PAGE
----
‘What are the fundamental reasons behind gold’s strength?
‘I don’t believe that gold is an inflation hedge. It’s a reflection of confidence in the financial system, and confidence in those who manage it. I also see it as a form of financial insurance.
‘When confidence is high, the need for insurance is low. When confidence is low, as it clearly is now, the desire for insurance increases. Hence the rising gold price.
‘And then there’s this scary statistic doing the rounds right now. According to JP Morgan, there are US$6 trillion worth of government bonds offering negative interest rates. I repeat, $6 trillion.
‘That’s a retardation of the laws of finance on a huge swathe of assets. Gold, often criticised for yielding nothing, suddenly looks good. If the Fed tries to do something as stupid as pushing rates negative, the gold price will explode.’
Well, if it jumped nearly 4% on the Riksbanks’ actions, can you imagine what it would do if the Fed went negative too?
In Aussie dollars, gold is now just below its all-time highs. As you can see in the chart below, it recently broke out of a long term trading range. That was the signal for the bull market to have another leg up.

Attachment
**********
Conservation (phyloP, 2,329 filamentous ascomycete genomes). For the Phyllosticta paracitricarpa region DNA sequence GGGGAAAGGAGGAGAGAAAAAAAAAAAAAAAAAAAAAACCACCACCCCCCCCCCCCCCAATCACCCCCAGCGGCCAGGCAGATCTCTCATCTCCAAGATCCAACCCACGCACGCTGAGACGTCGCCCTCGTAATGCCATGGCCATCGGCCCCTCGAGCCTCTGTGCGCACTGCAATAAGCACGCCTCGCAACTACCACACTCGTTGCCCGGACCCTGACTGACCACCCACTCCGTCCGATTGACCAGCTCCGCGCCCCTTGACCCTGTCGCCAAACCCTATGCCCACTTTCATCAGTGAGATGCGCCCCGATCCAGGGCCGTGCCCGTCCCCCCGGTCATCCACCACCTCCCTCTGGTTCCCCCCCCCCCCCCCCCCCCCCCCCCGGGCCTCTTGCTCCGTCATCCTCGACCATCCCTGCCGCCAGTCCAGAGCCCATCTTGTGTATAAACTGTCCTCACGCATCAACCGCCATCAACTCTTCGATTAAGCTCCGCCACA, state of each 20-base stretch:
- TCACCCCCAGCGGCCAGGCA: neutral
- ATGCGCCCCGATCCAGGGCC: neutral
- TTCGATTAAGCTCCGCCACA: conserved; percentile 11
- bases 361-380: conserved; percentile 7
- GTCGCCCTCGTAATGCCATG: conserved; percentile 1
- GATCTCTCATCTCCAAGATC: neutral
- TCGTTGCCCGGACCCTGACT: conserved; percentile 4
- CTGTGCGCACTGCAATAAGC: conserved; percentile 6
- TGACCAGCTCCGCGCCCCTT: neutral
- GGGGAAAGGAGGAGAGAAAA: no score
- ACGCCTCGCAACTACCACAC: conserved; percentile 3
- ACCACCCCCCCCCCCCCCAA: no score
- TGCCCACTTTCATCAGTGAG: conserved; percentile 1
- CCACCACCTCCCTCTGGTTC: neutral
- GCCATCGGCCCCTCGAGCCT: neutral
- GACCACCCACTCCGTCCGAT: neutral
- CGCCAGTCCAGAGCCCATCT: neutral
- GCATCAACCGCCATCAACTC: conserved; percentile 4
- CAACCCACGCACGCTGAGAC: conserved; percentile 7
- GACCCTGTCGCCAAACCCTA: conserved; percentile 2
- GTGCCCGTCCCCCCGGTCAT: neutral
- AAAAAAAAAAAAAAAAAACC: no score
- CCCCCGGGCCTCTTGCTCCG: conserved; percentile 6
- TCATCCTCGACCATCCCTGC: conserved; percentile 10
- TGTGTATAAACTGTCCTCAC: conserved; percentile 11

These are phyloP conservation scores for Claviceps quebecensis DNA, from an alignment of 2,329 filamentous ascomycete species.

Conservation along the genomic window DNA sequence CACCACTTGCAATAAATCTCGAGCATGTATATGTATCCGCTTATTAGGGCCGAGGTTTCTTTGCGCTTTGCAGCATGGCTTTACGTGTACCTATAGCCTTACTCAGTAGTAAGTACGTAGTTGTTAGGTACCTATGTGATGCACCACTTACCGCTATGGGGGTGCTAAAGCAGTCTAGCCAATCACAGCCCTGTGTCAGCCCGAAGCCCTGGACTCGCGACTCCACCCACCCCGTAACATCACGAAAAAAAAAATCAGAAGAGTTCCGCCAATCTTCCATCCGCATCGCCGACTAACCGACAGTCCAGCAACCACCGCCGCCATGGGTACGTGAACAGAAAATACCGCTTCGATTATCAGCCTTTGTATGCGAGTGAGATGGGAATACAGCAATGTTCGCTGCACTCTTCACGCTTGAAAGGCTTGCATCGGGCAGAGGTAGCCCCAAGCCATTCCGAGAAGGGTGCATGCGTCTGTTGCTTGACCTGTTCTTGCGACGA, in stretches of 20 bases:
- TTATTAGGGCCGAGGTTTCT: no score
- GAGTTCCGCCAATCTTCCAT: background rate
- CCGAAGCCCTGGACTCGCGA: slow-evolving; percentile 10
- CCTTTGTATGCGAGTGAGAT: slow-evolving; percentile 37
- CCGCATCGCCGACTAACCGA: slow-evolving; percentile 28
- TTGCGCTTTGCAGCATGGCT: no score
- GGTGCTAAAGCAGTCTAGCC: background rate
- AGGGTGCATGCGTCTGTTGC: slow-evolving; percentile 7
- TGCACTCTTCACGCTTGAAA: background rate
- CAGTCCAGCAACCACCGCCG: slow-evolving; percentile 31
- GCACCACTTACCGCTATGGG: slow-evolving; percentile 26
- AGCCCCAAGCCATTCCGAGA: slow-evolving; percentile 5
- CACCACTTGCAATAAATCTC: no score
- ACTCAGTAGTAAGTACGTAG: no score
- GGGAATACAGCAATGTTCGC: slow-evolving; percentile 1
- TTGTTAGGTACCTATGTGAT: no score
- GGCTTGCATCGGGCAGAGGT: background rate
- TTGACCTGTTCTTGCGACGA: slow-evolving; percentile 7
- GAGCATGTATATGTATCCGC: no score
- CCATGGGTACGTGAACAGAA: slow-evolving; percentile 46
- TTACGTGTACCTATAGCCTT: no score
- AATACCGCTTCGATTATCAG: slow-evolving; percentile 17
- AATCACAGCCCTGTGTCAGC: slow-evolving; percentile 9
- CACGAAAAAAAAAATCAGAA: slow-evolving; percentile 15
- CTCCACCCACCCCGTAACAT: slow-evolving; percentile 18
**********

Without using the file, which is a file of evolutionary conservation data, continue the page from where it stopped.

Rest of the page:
In short, the recent price action for Aussie dollar gold is very bullish. But before you scramble to run out and buy gold, keep in mind that these bullish price break-outs nearly always correct back towards the breakout area. Which in this case is AU$1,650.
The other thing to keep in mind here is that gold is acting in unison with global currencies. Nothing ever happens in isolation in global markets. Everything is connected.
In this case, the market sees gold as a currency. Have a look at this next chart. It shows gold (in errr…gold) plotted against the Japanese yen (in black). Look at the correlation. In recent days, gold and yen have both soared.
What you’re seeing with gold is a reflection of the huge moves occurring in global foreign exchange markets. Japan’s move to negative interest rates, announced on 29 January turned out to be a debacle. The market has completely rejected the Bank of Japan’s logic.
All I can say is thank goodness that China is offline this week. No news is good news. In saying that, China proxy Hong Kong had a shocker yesterday, with the market there down nearly 4%.
With central banks becoming increasingly impotent, it’s hard to see what will bring about a change in sentiment. Compared to government bonds, stocks are good value. But with a slowing (and highly leveraged) global economy, earnings for stocks could fall sharply too.
This is what bear markets are made of, dear reader. Fear, uncertainty, and total lack of confidence. But don’t despair. This is exactly the sort of environment you need. It pushes stocks into the good value and long term buying range.
But to benefit from the bear you need to protect your capital. So don’t go throwing money at the market or ‘averaging down’ on current losses. Sit back and wait for evidence that the market has bottomed.
With Aussie stocks crashing to new long term lows, there is no sign of a bottom just yet.
For Markets and Money